The authoring of self: looking at preservice teachers' professional identities as reflected in an online environment

Access full-text files




Assaf, Lori Czop

Journal Title

Journal ISSN

Volume Title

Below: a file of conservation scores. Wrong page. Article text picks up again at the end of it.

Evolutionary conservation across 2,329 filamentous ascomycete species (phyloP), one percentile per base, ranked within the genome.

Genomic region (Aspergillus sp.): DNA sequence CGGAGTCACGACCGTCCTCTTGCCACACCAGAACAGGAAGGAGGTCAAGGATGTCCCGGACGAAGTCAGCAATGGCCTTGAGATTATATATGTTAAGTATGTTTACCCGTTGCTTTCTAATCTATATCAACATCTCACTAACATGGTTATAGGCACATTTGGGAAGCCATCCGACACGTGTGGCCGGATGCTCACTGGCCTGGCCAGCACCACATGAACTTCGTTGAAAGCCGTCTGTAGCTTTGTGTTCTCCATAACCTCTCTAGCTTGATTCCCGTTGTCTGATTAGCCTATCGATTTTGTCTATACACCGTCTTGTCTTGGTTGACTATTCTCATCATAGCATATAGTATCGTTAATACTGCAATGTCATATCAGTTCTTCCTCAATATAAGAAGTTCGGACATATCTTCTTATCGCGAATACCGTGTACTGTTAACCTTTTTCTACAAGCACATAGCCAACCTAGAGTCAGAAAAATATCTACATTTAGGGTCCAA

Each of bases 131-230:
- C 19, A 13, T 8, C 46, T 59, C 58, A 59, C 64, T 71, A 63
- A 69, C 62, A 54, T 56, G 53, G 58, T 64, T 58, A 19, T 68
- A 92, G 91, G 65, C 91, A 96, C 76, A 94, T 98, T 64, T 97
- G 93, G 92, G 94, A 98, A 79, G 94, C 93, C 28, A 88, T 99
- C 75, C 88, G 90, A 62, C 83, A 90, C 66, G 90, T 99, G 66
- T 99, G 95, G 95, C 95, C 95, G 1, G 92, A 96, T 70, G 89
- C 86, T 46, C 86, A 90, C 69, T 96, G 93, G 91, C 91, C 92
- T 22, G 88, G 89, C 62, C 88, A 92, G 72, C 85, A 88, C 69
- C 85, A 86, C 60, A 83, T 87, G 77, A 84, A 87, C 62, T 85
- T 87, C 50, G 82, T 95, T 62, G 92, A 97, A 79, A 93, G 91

The purpose of this study was to explore the identity construction of six preservice teachers who participated in a reading specialization program for three consecutive semesters. This study employed a qualitative methodology and sought to document the nature of online responses posted to an online bulletin board and discover individual teacher identity construction in the context of a reading specialization program. Data sources included archived electronic messages and course responses, participant interviews, reflective journals, and electronic portfolios. Constant-comparative analysis as described by Lincoln and Guba (1985) and discourse analysis, informed by Gee (1999), were used to uncover the ways in which preservice teachers developed their teaching selves. Study findings suggest that preservice teachers negotiated multiple identities, utilized varied knowledge sources, and relied on practical experiences to author their developing selves as teachers. Implications of this investigation suggest that computer mediated communication, a community structure, carefully planned coursework, extended field experiences, and a personalized model of teaching provided opportunities for preservice teachers to reflect on their developing identities as reading teachers. Online responses allowed for collaborative reflection, attention to dialogic relations between peers and university faculty, and an expanded group identity. Further examination of online discourse is needed along with understanding the knowledge construction and multiple discourses preservice teachers negotiate as they move from a teacher preparation program into their own classrooms